During sedation dentistry, varying degrees of sedation may be used, depending on the needs of the patient and the type of procedure being performed.
Levels of Sedation
The point of sedation dentistry is to provide peace of mind to the patient undergoing treatment. In most cases, it does not involve anesthesia, but simply puts the patient into a very relaxed state. Because in most cases the patient is still awake to a degree, a local anesthetic must still be employed to deaden any anticipated pain. In anxious patients, sedation is administered prior to the anesthetic so the patient won’t have heightened anxiety about the injection.
Sedation for dental patients may be administered in a number of ways, depending on the procedure being performed and on the physical and emotional needs of the patient.
Inhaled Minimal Sedation
One way of administering sedation is by having the patient breath in nitrous oxide (“laughing gas”) through a mask placed over the nose. Although the nitrous oxide will definitely put the patient into a relaxed state, the gas wears off quickly. For this reason, adult patients who have been treated with nitrous oxide are able to drive themselves home from the procedure. Nitrous oxide is sometimes used as a safe alternative on children who are phobic or uncooperative about dental treatment. Patients under minimal sedation are groggy and slur their speech, but can be easily roused.
Oral sedation is the most common type used in sedation dentistry. It ranges from minimal to moderate and is administered in pill form. When only minimal sedation is required, the patient is usually given a medication similar to Valium, which takes full effect in approximately one hour. Once the pill takes effect, the patient becomes drowsy, but is still awake. When a slightly greater degree of sedation is required, the patient is administered a somewhat larger, or moderate, dose of the medication.
With the moderate dose of this medication, most patients remain fully asleep, although they can be awakened with minimal effort. Children are sometimes given a mild dose of oral medication which is carefully administered according to the child’s age and weight.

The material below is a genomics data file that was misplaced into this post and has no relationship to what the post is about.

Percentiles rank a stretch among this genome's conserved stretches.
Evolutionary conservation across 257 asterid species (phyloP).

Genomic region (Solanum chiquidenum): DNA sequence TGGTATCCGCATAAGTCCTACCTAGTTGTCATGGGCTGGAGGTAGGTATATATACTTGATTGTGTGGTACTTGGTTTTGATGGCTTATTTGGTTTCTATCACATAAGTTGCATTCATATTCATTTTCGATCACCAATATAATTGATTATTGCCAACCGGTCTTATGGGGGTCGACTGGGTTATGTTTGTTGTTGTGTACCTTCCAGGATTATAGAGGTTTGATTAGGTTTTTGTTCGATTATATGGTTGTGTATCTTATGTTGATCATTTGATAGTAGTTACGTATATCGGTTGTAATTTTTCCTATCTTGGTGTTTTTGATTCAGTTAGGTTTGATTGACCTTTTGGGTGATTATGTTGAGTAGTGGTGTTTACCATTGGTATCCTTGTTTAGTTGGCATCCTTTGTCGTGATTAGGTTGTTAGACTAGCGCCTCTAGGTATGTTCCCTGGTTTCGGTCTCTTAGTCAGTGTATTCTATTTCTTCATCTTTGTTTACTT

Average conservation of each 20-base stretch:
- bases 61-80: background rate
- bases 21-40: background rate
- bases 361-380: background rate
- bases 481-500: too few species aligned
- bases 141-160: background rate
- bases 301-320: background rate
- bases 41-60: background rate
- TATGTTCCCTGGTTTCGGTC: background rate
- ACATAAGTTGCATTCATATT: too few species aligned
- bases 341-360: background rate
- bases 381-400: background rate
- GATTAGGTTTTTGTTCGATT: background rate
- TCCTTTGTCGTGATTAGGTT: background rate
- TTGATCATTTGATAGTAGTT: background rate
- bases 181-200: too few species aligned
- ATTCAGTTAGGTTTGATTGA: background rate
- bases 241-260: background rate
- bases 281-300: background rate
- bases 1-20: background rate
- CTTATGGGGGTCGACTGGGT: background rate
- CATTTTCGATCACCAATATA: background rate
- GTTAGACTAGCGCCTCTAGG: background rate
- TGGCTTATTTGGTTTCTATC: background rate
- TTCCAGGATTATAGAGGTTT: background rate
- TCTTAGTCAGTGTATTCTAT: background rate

IV Moderate Sedation
Because this type of moderate sedation is administered intravenously, it works almost immediately. It also has the advantage that the dentist can adjust the dosage as needed during the procedure.
Who Can Have Sedation at the Dentist’s?
Sedation is most appropriate for people with a real fear or anxiety that is preventing them from going to the dentist.
Sedation dentistry may also be appropriate for people who:
- have a low pain threshold
- can’t sit still in the dentist’s chair
- have very sensitive teeth
- have a bad gag reflex
- need a large amount of dental work completed
Sometimes, children are given sedation if they are terrified of going to the dentist or refuse to cooperate during the visit. Nitrous oxide tends to be safe in children, and just about any dentist can administer it. A smaller percentage of pediatric dentists are trained to give children oral sedation. Oral sedation can be safe when kept within the recommended dose for the child’s age and weight.
Can Any Dentist Perform Sedation?
Most dentists can administer minimal sedation (such as nitrous oxide or pills). An increasing number of dentists can give moderate sedation. However, only a small percentage of dentists who have completed the Commission on Dental Accreditation (CODA) program in deep sedation and general anesthesia can use these more complex techniques. These dentists are typically oral and maxillofacial surgeons and dentist anesthesiologists. Some dentists use a dentist anesthesiologist, who is specially trained to give all levels of sedation and anesthesia to both children and adults.
Each state’s dental board carefully regulates the use of sedation techniques. Many states require dentists to hold permits in order to perform sedation.
How Safe Is Sedation Dentistry?
There is always a risk in getting anesthesia. It is usually safe, though, when given by experienced dentists. However, certain people, such as those who are obese or who have obstructive sleep apnea, should talk to their doctor before having sedation. That’s because they are more likely to develop complications from the anesthesia.
Dr. Cross is trained and qualified to administer the type of sedation you will be receiving. To be a smart patient, you should be rest assured the following things are done:
- Before the procedure, Dr. Cross will go over your medical history. Dr. Cross will determine whether you are an appropriate candidate for sedation and ask about any medications you’re currently taking.
- Dr. Cross will determine what dose of the sedative is appropriate for your age and health. It’s important to have sedation dentistry performed with a well-trained, certified expert with experience.
- You will receive a form detailing the risks of the procedure. Go over it carefully with Dr. Cross.
- Ask questions if you’re unclear on any of the wording.
- Your vital signs will be monitored during the procedure following the American Dental Association’s guidelines. You also will be given supplemental oxygen– and drugs that reverse the effects of sedation on hand in case you need them.